Do you mean to tell me, Katie Scarlett, . . . that land doesn’t mean anything to you? Why, land is the only thing in the world worth workin’ for, worth fightin’ for, worth dyin’ for, because it’s the only thing that lasts. – Gerald O’Hara, from “Gone With The Wind”
Many of our clients are heavily invested in real property. In some cases, this investment may be a single property in a prime location; in others, the client (and maybe his family) is in the business of owning and operating a portfolio of properties of differing qualities and values. It is often the case that the real property constitutes the greater part of the client’s wealth.
As the client gets older, he may seek to withdraw from, or to reduce his involvement in, the management of the real property. He may seek to diversify his portfolio, or to acquire one or more other properties, so as to provide greater investment stability or to ensure a steadier stream of revenue in retirement.
He may seek to “re-task” his property to take advantage of changing circumstances in the neighborhood in which it is located, perhaps as part of a joint venture with a third party developer and property manager. (This is happening in many parts of Queens and Brooklyn.)
It many cases, the client may be able to leverage his existing real property and withdraw some of the equity therefrom in order to finance the acquisition of one or more new properties.
In other cases, however, the client would prefer not to leverage the existing property and, so, has to sell that property, and then use the net proceeds therefrom to purchase other property.
A sale of investment real property is usually not desirable where it will generate a not insignificant tax bill. After all, the improvements on the property may have been held for many years, and have been almost fully depreciated, thus resulting in a very low adjusted basis for the property against which the gain on the sale of the property will be determined. Although most of the gain realized on the sale will likely be taxed as capital gain (a 20% federal tax rate) and as “unrecaptured depreciation” (a 25% federal rate), there may also be some ordinary income (a 39.6% federal rate, at least for now) if the client has depreciated various components of the property on an accelerated basis.
For that reason, when a client wants or has to dispose of a real property, he would prefer to do so on a tax-free or, more accurately, tax-deferred basis.
Like Kind Exchange
The Code provides an exception from the general rule requiring the recognition of gain upon the sale or exchange of property. Specifically, no gain will be recognized if real property held by the taxpayer for productive use in a trade or business or for investment is exchanged solely for property of a like kind to be held by the taxpayer for productive use in a trade or business or for investment.
In most cases, a taxpayer disposing of real property will not be able to swap his property with another taxpayer (a “simultaneous exchange”); for example, Taxpayer A transfers Prop A to Taxpayer B in exchange for Taxpayer’s Prop B. In recognition of this reality, Congress and the IRS have provided special rules for non-simultaneous exchanges. Unfortunately, because of very strict statutory requirements, these rules are often not as helpful as most taxpayers would like.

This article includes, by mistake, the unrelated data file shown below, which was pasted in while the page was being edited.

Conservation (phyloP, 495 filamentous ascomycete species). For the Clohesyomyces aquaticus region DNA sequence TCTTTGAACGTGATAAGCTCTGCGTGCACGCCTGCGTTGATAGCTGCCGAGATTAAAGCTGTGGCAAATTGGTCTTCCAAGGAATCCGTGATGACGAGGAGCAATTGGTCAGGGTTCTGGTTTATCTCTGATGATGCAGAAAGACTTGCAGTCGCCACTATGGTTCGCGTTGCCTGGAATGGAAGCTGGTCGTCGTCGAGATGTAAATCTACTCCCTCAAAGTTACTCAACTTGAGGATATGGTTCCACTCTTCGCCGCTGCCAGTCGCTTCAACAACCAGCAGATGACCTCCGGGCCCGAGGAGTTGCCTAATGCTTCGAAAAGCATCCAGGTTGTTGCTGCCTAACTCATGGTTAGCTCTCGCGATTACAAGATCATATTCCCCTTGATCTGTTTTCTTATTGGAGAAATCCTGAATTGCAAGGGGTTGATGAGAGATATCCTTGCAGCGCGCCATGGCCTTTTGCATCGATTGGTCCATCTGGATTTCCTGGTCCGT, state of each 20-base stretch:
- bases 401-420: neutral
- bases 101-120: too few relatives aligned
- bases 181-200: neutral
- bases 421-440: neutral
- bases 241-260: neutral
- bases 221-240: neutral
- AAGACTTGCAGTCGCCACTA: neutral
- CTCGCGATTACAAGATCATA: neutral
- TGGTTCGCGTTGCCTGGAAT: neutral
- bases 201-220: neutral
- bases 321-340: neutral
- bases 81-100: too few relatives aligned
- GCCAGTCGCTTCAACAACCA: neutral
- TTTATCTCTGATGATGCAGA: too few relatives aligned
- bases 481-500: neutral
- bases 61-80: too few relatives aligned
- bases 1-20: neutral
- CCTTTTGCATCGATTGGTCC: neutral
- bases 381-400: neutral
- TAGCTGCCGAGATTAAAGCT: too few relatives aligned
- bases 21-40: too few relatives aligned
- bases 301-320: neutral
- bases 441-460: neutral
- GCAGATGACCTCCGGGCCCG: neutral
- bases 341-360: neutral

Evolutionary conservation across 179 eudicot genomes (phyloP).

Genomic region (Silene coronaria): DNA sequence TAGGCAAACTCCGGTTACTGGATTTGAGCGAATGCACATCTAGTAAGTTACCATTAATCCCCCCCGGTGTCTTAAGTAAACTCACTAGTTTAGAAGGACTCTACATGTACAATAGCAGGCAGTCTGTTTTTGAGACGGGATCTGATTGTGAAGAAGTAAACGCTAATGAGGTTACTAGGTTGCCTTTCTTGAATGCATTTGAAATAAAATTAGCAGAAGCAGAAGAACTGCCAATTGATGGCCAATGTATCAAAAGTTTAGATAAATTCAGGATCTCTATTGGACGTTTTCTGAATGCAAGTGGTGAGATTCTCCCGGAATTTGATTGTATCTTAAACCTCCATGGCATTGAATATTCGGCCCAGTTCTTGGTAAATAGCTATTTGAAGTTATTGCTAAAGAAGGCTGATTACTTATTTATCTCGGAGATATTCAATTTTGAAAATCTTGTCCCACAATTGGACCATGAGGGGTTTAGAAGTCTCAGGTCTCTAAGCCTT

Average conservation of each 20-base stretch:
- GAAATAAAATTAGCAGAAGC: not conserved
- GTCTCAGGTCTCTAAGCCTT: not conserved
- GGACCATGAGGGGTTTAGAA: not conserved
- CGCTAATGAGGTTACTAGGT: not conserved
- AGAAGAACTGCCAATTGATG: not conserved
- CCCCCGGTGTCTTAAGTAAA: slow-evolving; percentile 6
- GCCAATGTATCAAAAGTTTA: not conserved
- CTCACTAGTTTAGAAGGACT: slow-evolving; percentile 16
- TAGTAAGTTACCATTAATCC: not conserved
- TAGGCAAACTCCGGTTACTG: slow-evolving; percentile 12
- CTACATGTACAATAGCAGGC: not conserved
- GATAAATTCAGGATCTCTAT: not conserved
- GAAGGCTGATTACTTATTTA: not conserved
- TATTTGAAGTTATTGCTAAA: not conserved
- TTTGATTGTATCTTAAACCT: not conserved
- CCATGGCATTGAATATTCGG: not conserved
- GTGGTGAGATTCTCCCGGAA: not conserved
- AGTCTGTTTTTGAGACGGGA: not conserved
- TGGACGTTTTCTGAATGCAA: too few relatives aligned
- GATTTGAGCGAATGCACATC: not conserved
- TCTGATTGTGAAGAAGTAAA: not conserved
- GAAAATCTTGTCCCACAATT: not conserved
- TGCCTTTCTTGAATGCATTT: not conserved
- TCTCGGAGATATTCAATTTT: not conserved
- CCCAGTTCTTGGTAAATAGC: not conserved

A non-simultaneous exchange, where the relinquished property is transferred before the replacement property is acquired, generally may qualify for nonrecognition of gain if the taxpayer identifies the replacement property or properties within 45 days of the transfer of the relinquished property, and then receives such replacement property within 180 days of the transfer. The taxpayer may only purchase one or more of the identified properties in order to complete a like kind exchange; an “unidentified” property does not qualify.
In addition, as a general rule, the taxpayer may only identify up to three replacement properties. Under an alternative rule, however, the taxpayer may identify any number of like kind replacement properties, provided their aggregate fair market value does not exceed two times the fair market value of the relinquished property.
Because the identification and acquisition periods cannot be extended, a taxpayer may find it very difficult to complete a like kind exchange. After all, 45 days is not a very long period of time within which to investigate, and identify, replacement properties. Even where replacement properties are timely identified, it may be difficult to acquire those properties within the prescribed 180-day replacement period. The taxpayer’s diligence of the properties may uncover structural or environmental issues with the properties, or the owner may decide, for whatever reason, not to sell to the Taxpayer.
In addition, because of the limits on the number of replacement properties that may be identified, and the time constraints for their acquisition, a taxpayer may find it difficult to diversify his real property holdings through a like kind exchange.
REITs, or real estate investment trusts, may be publicly-traded corporations the assets of which consist of a diversified portfolio of real properties and related assets. They are comparable to mutual funds, and are required to pay out at least 90 percent of their income to their unitholders (shareholders).